Along the way, you’ll pass by gnarled 800-year-old juniper trees growing straight from the cliff face. You need to be extremely cautious as you go and have a good head for heights. It’s not suitable for young children or pets.

To get there, start at Centerpoint Trailhead off Highway 43. From here, it’s about 2.5 miles downhill (be prepared for the uphill on the way back!) to the spur on the right. Once there, follow the path to climb around 350 feet up Big Bluff.

5. North Rim Trail, Mount Magazine State Park

Cameron Bluff Overlook, North Rim Trail, Mount Magazine State Park
An easy stroll to stunning views of the Ozark Plateau and the Arkansas River Valley.
  • Type: Out-and-back
  • Length: 5 miles
  • Difficulty: Easy

Discover the highest peak in the Bear State on this 5-mile trek along Mount Magazine’s northern rim. The path begins just west of the Mount Magazine State Park visitor center, about a 25-minute drive southeast of Paris, Arkansas.

The North Rim Trail has scenic views of the mountain, crosses a handful of creeks, and travels through cedars, hardwoods, and scrub oaks. Don’t miss the striking views from Dill Point Overlook, located about ¾ of a mile from the trailhead.

At the end of the path, you’ll reach Cameron Bluff Overlook, a viewpoint overlooking the Ozark Plateau and the Arkansas River Valley.

6. Signal Hill Trail, Mount Magazine

Signal Hill Trail, Mount Magazine, Arkansas
An enjoyable and scenic trek to the highest point in Arkansas!
  • Type: Loop
  • Length: 1.8 miles
  • Difficulty: Moderate

Signal Hill Trail is a family-friendly 1.8-mile hike to the top of Mount Magazine. At an elevation of 2,753 ft, Signal Hill is the highest point in the state. Trekking up the tallest peak is one of the top hikes in Arkansas!

This hike is a leisurely forest walk along a well-maintained path around the north and east sides of Signal Hill, connecting Cameron Bluff Campground, Mossback Ridge Trail, and the Lodge at Mount Magazine. 

Once you reach the top, you’re rewarded with 360-degree views of Mount Magazine State Park and a 400-square-foot stone map of the Bear State. It takes most hikers an average of 1 hour to complete.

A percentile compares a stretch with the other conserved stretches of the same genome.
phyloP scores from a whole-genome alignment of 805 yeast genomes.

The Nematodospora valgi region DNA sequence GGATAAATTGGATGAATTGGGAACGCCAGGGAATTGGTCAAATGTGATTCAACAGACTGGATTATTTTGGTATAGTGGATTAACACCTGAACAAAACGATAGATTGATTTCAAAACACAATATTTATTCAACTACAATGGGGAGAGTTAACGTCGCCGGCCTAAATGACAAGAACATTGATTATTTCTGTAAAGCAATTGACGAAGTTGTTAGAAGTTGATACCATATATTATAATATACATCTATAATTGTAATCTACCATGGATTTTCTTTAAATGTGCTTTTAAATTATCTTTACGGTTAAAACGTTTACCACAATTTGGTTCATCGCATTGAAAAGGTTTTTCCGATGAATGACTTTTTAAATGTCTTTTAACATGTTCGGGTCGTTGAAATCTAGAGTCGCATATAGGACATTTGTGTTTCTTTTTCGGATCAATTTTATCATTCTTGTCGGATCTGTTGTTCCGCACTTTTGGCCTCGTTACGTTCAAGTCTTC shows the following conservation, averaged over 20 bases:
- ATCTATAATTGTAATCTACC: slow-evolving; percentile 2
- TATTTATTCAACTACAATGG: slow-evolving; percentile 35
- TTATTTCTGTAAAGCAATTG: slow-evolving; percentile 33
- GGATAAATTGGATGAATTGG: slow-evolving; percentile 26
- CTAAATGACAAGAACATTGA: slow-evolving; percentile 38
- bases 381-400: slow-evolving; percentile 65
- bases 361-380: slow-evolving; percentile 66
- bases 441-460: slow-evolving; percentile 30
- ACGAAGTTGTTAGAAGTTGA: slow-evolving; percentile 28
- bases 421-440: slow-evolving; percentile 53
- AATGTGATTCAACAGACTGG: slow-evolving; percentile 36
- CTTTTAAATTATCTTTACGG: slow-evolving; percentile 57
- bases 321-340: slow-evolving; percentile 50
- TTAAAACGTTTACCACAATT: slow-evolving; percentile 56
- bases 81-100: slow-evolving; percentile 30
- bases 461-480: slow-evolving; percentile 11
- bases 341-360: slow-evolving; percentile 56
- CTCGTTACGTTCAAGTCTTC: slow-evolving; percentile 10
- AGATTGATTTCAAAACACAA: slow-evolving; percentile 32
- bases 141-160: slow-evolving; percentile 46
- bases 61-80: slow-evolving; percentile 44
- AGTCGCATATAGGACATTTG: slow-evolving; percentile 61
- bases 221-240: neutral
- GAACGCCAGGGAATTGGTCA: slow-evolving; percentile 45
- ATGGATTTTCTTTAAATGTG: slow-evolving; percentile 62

You can start this trek from three different trailheads, the most popular one is located across the road from Cameron Bluff Campground.

7. Rock House Cave

Rock House Cave, Petit Jean State Park, Arkansas
A family-friendly hike to a rock shelter with ancient Native American pictographs. (Photo by Marcus O. Bst / CC BY-SA 2.0)
  • Type: Out-and-back
  • Length: 0.5 miles
  • Difficulty: Easy

This large rock shelter is the number one spot in the state to see ancient Native American rock art from over 500 years ago. The cave is located in Petit Jean State Park, about a 30-minute drive west of Morrilton.

The Rock House Cave Trail is a short and easy half-mile hike round trip, making it ideal for the entire family! It’s a quick quarter-mile walk from the Rock House Cave Trailhead parking lot to the entrance of the cave. Once inside this protected archeological site, you’ll see mesmerizing pictographs from ancient locals.

On the way to the cave, you’ll come across interesting rock formations known as Turtle Rocks, named after the geological pattern which resembles the plates on a turtle’s shell. For a longer hike, combine Rock House Cave with Lookout Trail to create a 4.2-mile loop.

Want to check out more caves? Take the short drive to the nearby Bear Cave Trail for a look at another interesting cave in Petit Jean State Park.

8. Seven Hollows Trail, Petit Jean State Park

Natural Bridge, Seven Hollows Trail, Petit Jean State Park, Arkansas
Hike through a lush forest to see a natural stone arch and a grotto waterfall. (Photo by amanderson2 / CC BY 2.0)
  • Type: Loop
  • Length: 4.5 miles
  • Difficulty: Moderate

Seven Hollows Trail is an amazing hike that showcases everything this incredible area has to offer. There’s no way to get bored on this hike – there are interesting things to see every step of the way!

This hike is a 4.5-mile loop winding through several small canyons covered by a lush hardwood forest. Along this moderately difficult hike, you’ll see rock shelters, a box canyon, ancient pictographs, and a mind-blowing natural stone arch called the Natural Bridge. Add on an extra.2 miles and follow the spur leading to a seasonal waterfall in a grotto.

There’s an unbelievable amount of plant biodiversity surrounding the hiking path, with everything from cacti to ferns.

Seven Hollows Trailhead is on Highway 154, right across from Bear Cave Trail and one mile west of Mather Lodge.

9. Hemmed in Hollow Trail

Hemmed In Hollow Trail, Arkansas
Feel the mist from one of the tallest falls in mid-America on this challenging trek. (Photo by David Nichols / CC BY-SA 2.0)
  • Type: Out-and-back
  • Length: 5.7 miles
  • Difficulty: Strenuous